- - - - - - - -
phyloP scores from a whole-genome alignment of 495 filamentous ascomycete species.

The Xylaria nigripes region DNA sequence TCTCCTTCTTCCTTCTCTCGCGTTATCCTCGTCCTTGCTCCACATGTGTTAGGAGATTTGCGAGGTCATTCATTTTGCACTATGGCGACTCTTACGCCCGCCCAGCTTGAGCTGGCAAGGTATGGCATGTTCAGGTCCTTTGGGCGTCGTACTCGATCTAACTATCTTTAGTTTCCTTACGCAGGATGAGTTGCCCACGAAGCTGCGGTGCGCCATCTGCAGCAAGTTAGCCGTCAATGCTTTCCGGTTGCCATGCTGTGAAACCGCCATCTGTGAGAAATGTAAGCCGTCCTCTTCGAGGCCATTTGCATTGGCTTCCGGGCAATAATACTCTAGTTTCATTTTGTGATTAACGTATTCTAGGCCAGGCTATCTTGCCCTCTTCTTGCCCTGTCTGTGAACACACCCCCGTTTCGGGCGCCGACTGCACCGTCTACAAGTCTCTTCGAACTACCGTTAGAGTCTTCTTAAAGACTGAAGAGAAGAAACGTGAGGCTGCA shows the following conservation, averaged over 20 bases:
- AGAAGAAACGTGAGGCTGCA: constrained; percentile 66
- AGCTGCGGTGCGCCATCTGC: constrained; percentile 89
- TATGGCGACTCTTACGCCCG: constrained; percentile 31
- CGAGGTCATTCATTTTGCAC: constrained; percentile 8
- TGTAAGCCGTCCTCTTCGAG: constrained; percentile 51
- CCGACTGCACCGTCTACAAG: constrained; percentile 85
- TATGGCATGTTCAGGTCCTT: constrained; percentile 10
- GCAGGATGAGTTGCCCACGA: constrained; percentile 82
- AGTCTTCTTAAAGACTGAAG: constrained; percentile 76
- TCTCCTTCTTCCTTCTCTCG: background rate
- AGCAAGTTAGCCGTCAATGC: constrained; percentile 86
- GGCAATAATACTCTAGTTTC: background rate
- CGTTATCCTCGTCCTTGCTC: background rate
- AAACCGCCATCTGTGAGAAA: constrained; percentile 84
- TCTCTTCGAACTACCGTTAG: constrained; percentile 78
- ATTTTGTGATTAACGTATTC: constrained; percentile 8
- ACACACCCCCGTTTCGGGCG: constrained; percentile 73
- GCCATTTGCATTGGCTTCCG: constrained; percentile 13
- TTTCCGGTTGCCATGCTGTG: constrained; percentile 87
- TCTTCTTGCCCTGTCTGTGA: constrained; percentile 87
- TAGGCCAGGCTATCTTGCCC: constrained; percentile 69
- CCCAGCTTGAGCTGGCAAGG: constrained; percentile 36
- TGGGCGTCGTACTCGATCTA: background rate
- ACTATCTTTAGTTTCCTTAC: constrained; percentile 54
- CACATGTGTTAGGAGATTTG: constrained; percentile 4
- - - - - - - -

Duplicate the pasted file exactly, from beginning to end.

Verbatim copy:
phyloP scores from a whole-genome alignment of 495 filamentous ascomycete species.

The Xylaria nigripes region DNA sequence TCTCCTTCTTCCTTCTCTCGCGTTATCCTCGTCCTTGCTCCACATGTGTTAGGAGATTTGCGAGGTCATTCATTTTGCACTATGGCGACTCTTACGCCCGCCCAGCTTGAGCTGGCAAGGTATGGCATGTTCAGGTCCTTTGGGCGTCGTACTCGATCTAACTATCTTTAGTTTCCTTACGCAGGATGAGTTGCCCACGAAGCTGCGGTGCGCCATCTGCAGCAAGTTAGCCGTCAATGCTTTCCGGTTGCCATGCTGTGAAACCGCCATCTGTGAGAAATGTAAGCCGTCCTCTTCGAGGCCATTTGCATTGGCTTCCGGGCAATAATACTCTAGTTTCATTTTGTGATTAACGTATTCTAGGCCAGGCTATCTTGCCCTCTTCTTGCCCTGTCTGTGAACACACCCCCGTTTCGGGCGCCGACTGCACCGTCTACAAGTCTCTTCGAACTACCGTTAGAGTCTTCTTAAAGACTGAAGAGAAGAAACGTGAGGCTGCA shows the following conservation, averaged over 20 bases:
- AGAAGAAACGTGAGGCTGCA: constrained; percentile 66
- AGCTGCGGTGCGCCATCTGC: constrained; percentile 89
- TATGGCGACTCTTACGCCCG: constrained; percentile 31
- CGAGGTCATTCATTTTGCAC: constrained; percentile 8
- TGTAAGCCGTCCTCTTCGAG: constrained; percentile 51
- CCGACTGCACCGTCTACAAG: constrained; percentile 85
- TATGGCATGTTCAGGTCCTT: constrained; percentile 10
- GCAGGATGAGTTGCCCACGA: constrained; percentile 82
- AGTCTTCTTAAAGACTGAAG: constrained; percentile 76
- TCTCCTTCTTCCTTCTCTCG: background rate
- AGCAAGTTAGCCGTCAATGC: constrained; percentile 86
- GGCAATAATACTCTAGTTTC: background rate
- CGTTATCCTCGTCCTTGCTC: background rate
- AAACCGCCATCTGTGAGAAA: constrained; percentile 84
- TCTCTTCGAACTACCGTTAG: constrained; percentile 78
- ATTTTGTGATTAACGTATTC: constrained; percentile 8
- ACACACCCCCGTTTCGGGCG: constrained; percentile 73
- GCCATTTGCATTGGCTTCCG: constrained; percentile 13
- TTTCCGGTTGCCATGCTGTG: constrained; percentile 87
- TCTTCTTGCCCTGTCTGTGA: constrained; percentile 87
- TAGGCCAGGCTATCTTGCCC: constrained; percentile 69
- CCCAGCTTGAGCTGGCAAGG: constrained; percentile 36
- TGGGCGTCGTACTCGATCTA: background rate
- ACTATCTTTAGTTTCCTTAC: constrained; percentile 54
- CACATGTGTTAGGAGATTTG: constrained; percentile 4